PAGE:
Boils on the buttocks and inner thighs are absolutely uncomfortable. It’s quite disappointing to feel bumps on these sensitive regions when you brush your hand over it. These bumps are not related to face acne and are often just inflamed hair follicles. They can be either furuncles (inflamed and infected hair follicles) or carbuncles (more painful and cluster-like boils). Sweat retention and hormonal changes are considered to be the common reasons why these appear on your behind and inner thighs.
As long as the boils are painless and small with no accompanying symptoms of fever, you can try these 8 effective home remedies to help them resolve.
1. Apple Cider Vinegar
The very versatile apple cider vinegar is known for its powerful anti-bacterial properties. It breaks down the walls of the boil which helps its entry into the core of the boil for more effectiveness. Applying a cotton ball soaked in warm apple cider vinegar twice daily is the best way to allow the boil to heal naturally.1
2. Aloe Vera
Researchers have proved that aloe gel has a strong anti-bacterial action which prevents them from multiplication. Apply aloe gel twice daily onto the boils until they reduce in size and heal.2
Allicin in garlic has anti-microbial and anti-inflammatory properties that help stop the bacterial activity in the boil for total healing. Applying the paste of a few cloves of garlic (freshly crushed) to the boil two times daily until it heals is a very effective natural remedy.3
Often known as the divine tree, neem has been used for centuries due to its numerous health benefits. Neem leaves and neem oil has the remarkable potential to treat both acute and chronic skin conditions. Apply the paste of crushed neem leaves onto the boils on your behind or inner thighs and wash it off once it has dried. For best results do it twice daily especially before you take a bath for the sake of convenience.4
Curcumin in turmeric is what makes turmeric an indispensable home remedy. Studies have proven that applying a paste of turmeric twice daily onto the affected are can help in healing it faster. As turmeric can leave yellow stains if it comes in contact with fabrics, it’s best to apply it cautiously.5
6. Tea Tree Oil
With a clean dropper apply one drop of tea tree oil directly onto the boil. Tea tree essential oil has been found to be as effective as the topical antibiotics that are normally prescribed for bacterial infections. Apply it twice daily until reduces in size and heals.6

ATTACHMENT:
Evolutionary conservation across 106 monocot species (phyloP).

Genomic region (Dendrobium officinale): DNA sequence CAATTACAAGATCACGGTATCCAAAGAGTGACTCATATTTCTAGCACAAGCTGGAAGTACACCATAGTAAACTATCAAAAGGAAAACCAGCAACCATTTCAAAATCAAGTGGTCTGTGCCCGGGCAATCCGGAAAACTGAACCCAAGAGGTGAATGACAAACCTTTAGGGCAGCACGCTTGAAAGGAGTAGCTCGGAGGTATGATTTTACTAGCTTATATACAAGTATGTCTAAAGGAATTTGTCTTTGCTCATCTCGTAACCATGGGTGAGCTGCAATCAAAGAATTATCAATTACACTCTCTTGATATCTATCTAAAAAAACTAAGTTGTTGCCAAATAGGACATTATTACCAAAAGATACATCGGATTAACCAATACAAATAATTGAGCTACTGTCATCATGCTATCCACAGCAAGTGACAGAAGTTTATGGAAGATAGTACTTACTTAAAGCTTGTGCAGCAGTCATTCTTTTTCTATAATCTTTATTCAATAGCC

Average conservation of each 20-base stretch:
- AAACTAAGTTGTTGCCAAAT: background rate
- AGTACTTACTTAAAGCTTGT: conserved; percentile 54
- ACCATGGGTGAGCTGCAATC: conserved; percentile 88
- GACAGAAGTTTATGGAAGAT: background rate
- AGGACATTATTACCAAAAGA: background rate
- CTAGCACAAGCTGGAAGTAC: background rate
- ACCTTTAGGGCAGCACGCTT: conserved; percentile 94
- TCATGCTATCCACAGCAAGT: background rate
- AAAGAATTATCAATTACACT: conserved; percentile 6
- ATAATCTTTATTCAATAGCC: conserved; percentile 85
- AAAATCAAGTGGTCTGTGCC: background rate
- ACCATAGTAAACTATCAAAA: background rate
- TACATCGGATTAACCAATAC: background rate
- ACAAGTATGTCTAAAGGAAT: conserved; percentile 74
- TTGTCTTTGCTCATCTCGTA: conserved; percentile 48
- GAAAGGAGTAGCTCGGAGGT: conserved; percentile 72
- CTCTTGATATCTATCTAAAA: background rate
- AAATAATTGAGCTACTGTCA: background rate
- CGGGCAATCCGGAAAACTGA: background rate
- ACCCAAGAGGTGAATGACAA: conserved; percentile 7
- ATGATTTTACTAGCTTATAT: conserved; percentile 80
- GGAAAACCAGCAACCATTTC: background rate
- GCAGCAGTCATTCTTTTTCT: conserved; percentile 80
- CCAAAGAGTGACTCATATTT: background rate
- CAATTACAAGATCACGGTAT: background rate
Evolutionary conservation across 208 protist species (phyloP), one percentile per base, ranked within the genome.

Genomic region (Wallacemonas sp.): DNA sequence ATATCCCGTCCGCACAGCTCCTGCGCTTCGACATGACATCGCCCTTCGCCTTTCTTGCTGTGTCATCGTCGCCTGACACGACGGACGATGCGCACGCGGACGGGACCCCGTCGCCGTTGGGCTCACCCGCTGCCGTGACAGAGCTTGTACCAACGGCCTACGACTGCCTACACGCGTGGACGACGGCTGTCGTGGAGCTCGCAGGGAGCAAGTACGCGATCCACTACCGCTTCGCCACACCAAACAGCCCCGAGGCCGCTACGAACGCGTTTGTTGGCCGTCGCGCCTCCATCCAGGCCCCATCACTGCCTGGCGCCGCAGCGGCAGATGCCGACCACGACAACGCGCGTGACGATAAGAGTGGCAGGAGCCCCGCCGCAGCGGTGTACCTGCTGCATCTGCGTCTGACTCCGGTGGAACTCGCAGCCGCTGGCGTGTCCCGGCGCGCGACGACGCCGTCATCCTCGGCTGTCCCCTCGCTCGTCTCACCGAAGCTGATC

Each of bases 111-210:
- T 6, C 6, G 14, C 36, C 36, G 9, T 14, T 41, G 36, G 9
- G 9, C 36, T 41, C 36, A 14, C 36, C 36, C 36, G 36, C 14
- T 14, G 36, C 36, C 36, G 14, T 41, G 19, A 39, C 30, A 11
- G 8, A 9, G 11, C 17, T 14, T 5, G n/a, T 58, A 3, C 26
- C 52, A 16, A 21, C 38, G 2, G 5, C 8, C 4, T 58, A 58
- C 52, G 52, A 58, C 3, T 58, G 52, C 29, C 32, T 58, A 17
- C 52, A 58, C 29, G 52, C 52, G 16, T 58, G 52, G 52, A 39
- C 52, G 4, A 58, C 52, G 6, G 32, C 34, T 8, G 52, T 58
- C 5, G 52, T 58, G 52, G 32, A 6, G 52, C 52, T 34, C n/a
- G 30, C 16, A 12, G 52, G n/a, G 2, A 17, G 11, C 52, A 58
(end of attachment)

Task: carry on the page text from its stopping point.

7. Epsom Salt
Applying a warm compress soaked in Epsom salt solution or directly scrubbing the boil with salt crystals can help in promoting healing. Skin absorbs the magnesium in Epsom salt which leads to pain relief and cell repair.7
8. Black Seed Oil
Black seed, also known as black cumin has been scientifically proven to have a lot of therapeutic benefits in wound healing. Apply a paste of black cumin onto the boil twice daily so that the boil heals soon without scarring.8
In addition to the above remedies, avoid wearing tight-fitting underwear or bottom wear until the healing is complete. It’s advised to take a warm shower twice daily and pay attention to the areas where sweat retention usually happens. Opt for loose and breathable clothing made of cotton for maximum comfort and don’t get stressed out thinking about the boil.
|↑1||Johnston, Carol S., and Cindy A. Gaas. “Vinegar: medicinal uses and antiglycemic effect.” Medscape General Medicine 8, no. 2 (2006): 61.|
|↑2, ↑6||Kareru, P. G., J. M. Keriko, G. M. Kenji, G. T. Thiong’o, A. N. Gachanja, and H. N. Mukiira. “Antimicrobial activities of skincare preparations from plant extracts.” African Journal of Traditional, Complementary and Alternative Medicines 7, no. 3 (2010).|
|↑3||Pazyar, Nader, and Amir Feily. “Garlic in dermatology.” Dermatology reports 3, no. 1 (2011).|
|↑4||Kumar, Venugopalan Santhosh, and Visweswaran Navaratnam. “Neem (Azadirachta indica): prehistory to contemporary medicinal uses to humankind.” Asian Pacific journal of tropical biomedicine 3, no. 7 (2013): 505-514.|
|↑5||Gupta, Subash C., Sridevi Patchva, and Bharat B. Aggarwal. “Therapeutic roles of curcumin: lessons learned from clinical trials.” The AAPS journal (2013): 1-24.|
|↑7||Epsom salt as a home remedy. MICHIGAN STATE UNIVERSITY|
|↑8||Ahmad, Aftab, Asif Husain, Mohd Mujeeb, Shah Alam Khan, Abul Kalam Najmi, Nasir Ali Siddique, Zoheir A. Damanhouri, and Firoz Anwar. “A review on therapeutic potential of Nigella sativa: A miracle herb.” Asian Pacific journal of tropical biomedicine 3, no. 5 (2013): 337-352.|